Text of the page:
@realDonaldTrump was prolific: On days when its owner was particularly agitated, such as in the midst of impeachment proceedings, it pushed out more than 100 tweets.
In its most popular tweet, on Oct. 2, 2020, @realDonaldTrump announced that Trump and first lady Melania Trump had contracted the coronavirus. The post got 1.8 million likes and nearly 400,000 retweets, according to Factba.se., which tracks the president’s social media habits and commentary.
The account was used to announce firings. Secretary of State Rex Tillerson learned of his ouster in a tweet.
The account threatened adversaries in the most colorful terms. Before Trump “fell in love” with North Korean dictator Kim Jong Un through secretly exchanged letters, Trump used Twitter to dub him “rocket man” and vowed to respond with “fire and fury” if the authoritarian dared attack the United States.
@realDonaldTrump frequently spread misleading, false and malicious assertions, such as the baseless ideas that protesters at Justice Brett Kavanaugh’s confirmation hearings were paid by the liberal philanthropist George Soros and that November’s election was beset by voter fraud.
Trump often tweeted well past midnight and before dawn, a cathartic outlet for grievances (Witch hunt! Crooked Hillary, Russia, Russia, Russia, FAKE NEWS, and so on.) For the most part, @realDonaldTrump and its 280-character posts effectively allowed Trump to work around the Washington media establishment and amplify the message of allies.
Sometimes @realDonaldTrump stumbled. Trump deleted 1,166 tweets and, in his final months on the platform, had 471 tweets flagged by Twitter for misinformation, according to Factba.se.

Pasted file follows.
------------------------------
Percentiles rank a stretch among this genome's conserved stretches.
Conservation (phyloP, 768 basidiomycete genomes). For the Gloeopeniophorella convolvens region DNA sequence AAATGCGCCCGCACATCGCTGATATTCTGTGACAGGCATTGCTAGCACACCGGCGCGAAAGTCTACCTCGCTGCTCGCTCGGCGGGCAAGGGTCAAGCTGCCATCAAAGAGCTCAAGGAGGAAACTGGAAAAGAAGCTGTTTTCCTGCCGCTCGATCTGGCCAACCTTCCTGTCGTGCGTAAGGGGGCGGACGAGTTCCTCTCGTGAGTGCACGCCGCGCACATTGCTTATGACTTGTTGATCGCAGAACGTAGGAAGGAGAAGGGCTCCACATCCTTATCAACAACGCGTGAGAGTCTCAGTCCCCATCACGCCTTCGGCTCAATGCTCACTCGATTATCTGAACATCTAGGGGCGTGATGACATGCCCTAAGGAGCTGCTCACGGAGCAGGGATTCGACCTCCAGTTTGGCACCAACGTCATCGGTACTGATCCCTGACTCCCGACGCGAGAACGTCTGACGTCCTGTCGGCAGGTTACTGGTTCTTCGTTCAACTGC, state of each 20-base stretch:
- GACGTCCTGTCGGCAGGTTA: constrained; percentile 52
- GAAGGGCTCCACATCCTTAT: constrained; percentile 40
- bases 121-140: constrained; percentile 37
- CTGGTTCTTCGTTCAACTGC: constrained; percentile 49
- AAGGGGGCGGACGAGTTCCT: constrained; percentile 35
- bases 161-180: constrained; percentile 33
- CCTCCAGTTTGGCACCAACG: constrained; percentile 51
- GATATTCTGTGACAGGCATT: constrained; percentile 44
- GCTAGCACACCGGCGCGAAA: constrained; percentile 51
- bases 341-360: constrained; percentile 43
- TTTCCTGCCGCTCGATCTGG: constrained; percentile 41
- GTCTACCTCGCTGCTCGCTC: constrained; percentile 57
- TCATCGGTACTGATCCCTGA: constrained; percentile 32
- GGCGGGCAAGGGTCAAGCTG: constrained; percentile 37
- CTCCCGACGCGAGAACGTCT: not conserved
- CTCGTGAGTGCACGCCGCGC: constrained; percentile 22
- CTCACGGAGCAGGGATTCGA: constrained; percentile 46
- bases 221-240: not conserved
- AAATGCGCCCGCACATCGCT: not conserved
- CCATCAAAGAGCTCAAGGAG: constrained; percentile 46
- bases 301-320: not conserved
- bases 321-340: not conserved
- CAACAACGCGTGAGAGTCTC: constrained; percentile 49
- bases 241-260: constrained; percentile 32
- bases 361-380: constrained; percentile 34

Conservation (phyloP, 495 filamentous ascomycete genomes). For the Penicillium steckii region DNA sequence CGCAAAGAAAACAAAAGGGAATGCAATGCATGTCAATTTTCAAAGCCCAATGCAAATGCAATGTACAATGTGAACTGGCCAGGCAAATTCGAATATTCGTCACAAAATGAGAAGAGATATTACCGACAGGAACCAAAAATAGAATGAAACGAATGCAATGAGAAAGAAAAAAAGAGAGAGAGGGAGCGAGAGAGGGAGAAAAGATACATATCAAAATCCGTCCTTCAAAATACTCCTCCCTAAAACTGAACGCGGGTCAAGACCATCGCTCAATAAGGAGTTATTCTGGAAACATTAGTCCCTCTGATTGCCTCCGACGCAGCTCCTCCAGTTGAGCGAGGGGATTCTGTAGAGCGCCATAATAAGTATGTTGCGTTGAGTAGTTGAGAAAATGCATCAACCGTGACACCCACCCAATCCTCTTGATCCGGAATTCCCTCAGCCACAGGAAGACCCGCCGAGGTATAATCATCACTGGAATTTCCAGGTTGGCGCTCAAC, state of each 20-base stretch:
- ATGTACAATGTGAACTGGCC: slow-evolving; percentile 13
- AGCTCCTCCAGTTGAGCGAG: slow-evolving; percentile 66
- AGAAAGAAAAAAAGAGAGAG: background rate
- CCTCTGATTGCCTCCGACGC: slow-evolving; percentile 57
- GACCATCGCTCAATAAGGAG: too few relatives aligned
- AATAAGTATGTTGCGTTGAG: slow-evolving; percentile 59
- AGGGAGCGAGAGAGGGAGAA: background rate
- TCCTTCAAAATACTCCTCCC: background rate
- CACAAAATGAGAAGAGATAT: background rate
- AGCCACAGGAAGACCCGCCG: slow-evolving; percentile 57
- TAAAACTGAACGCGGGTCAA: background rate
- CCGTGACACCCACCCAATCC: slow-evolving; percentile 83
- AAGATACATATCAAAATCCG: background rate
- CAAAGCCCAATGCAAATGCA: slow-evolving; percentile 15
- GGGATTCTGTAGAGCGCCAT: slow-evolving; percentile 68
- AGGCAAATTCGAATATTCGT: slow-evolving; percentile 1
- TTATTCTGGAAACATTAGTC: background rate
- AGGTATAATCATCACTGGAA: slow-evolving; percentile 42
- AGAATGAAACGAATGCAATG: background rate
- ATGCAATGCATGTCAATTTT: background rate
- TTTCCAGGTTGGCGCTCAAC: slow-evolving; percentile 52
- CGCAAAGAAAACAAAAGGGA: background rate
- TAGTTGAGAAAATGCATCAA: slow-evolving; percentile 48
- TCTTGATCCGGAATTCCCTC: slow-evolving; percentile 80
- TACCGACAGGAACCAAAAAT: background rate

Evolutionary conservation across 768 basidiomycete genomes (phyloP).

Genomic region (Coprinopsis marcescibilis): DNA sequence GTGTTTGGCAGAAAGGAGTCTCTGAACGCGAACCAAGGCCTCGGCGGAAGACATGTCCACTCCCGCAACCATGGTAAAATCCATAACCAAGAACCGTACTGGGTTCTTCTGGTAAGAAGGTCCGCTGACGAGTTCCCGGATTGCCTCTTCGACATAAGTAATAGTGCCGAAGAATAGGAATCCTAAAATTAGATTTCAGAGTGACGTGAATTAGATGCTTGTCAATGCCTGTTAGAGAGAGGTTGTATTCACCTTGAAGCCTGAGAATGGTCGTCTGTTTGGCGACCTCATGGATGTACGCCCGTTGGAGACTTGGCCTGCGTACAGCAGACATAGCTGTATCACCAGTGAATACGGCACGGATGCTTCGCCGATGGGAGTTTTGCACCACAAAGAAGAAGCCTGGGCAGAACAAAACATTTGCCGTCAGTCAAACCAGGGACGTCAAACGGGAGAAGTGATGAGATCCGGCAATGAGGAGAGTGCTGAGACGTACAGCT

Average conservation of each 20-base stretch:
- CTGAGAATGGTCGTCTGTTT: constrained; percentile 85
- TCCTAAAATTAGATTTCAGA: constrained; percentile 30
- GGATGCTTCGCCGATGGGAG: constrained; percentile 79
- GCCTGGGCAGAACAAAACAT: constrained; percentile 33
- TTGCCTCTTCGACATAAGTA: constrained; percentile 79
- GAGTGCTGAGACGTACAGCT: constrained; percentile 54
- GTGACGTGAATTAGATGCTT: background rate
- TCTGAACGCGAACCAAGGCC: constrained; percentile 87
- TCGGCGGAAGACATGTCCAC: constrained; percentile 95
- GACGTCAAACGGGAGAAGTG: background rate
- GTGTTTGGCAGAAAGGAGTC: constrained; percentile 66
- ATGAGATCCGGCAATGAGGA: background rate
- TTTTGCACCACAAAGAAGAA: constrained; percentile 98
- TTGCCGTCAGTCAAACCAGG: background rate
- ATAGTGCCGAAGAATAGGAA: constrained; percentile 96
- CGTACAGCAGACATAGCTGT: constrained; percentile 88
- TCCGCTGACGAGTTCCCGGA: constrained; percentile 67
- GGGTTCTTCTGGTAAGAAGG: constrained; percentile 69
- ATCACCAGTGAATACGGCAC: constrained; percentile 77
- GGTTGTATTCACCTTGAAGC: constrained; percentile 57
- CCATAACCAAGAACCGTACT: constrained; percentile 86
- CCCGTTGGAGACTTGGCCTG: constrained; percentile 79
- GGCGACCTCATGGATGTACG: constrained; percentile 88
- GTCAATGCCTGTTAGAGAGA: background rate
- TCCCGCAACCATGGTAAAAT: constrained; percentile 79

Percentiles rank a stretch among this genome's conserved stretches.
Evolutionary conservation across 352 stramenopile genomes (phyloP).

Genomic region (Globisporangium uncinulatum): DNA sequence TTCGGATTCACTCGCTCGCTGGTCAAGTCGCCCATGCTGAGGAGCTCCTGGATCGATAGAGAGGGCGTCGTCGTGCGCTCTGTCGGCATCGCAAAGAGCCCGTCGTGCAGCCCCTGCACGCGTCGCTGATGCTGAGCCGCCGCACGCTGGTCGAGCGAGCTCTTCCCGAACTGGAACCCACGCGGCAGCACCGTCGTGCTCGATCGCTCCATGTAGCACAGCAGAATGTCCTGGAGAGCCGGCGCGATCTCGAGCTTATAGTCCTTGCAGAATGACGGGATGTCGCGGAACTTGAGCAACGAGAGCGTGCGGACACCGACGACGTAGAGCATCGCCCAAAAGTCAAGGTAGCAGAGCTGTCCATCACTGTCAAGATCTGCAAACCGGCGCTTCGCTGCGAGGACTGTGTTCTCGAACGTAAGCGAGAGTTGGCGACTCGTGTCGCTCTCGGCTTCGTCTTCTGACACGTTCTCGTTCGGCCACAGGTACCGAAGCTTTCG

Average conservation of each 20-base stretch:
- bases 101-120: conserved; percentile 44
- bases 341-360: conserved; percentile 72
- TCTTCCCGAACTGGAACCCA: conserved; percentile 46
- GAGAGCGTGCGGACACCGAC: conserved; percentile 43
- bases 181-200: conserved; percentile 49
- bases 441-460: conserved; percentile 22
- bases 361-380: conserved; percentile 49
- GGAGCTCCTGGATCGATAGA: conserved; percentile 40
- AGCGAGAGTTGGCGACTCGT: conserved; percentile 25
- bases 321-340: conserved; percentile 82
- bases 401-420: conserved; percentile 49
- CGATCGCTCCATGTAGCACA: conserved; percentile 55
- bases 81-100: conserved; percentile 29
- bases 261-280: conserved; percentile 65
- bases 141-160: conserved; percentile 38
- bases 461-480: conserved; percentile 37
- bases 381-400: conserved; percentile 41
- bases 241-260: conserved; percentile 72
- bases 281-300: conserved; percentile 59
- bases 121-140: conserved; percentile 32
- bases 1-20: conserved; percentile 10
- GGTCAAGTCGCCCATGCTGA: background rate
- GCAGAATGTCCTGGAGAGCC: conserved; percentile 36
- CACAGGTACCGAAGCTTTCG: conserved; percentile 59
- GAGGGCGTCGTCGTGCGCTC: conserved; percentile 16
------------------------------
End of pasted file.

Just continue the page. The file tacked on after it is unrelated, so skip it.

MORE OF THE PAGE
In one of his most memorable Twitter stumbles, Trump in May 2017 sent (and later deleted) a cryptic post-midnight tweet that read “Despite the constant negative press covfefe.”
The gibberish set the Twitterverse afire with speculation. Theories included that the tweeter-in-chief had fallen asleep mid-message and that the man who once bragged of having “the best words” was adding a new word to the lexicon to properly describe collusion between Democrats and the press.
The mystery was never solved.
Sam Nunberg, a longtime former Trump adviser, said that in the summer of 2011, after Trump announced he wasn’t running in 2012 but wanted to remain relevant, his team decided to start using social media to boost his profile.
They chose to focus on Twitter, where he already had an account and several hundred thousand followers. Nunberg remembers sending Trump daily reports on his follower growth. Trump would sometimes hand it back with hand-written notes – “Why not more?” “Why so slow?”
They celebrated when they hit the million mark.
“Twitter definitely played a pivotal role in building Donald Trump as a political figure within Republican politics and he also greatly enjoyed it,” said Nunberg. “Remember he used to say: `I wanted to own a newspaper. This is great, it’s like a newspaper without the losses.”’
Trump’s eldest son, Donald Trump Jr., took to Twitter shortly after the platform banned @realDonaldTrump to note that it continues to allow Iran’s supreme leader “and numerous other dictatorial regimes” to use the platform, but cannot abide his father.
“Mao would be proud,” Trump Jr. scoffed.
In the end, @realDonaldTrump offered an in-the-moment peek into Trump’s state of mind over more than a decade, a period in which the “Apprentice” TV star transformed into the 45th American president.
Down the road, when historians look for a glimpse into Trump thoughts on the issues of his time — anything from actress Kristen Stewart’s treatment of co-star Robert Pattinson to the president’s views on Russian meddling in the 2016 election – the first stop may inevitably be one of the many digital archives that have preserved the tweets of @realDonaldTrump.
With Trump, whatever the topic, there’s always a tweet for that.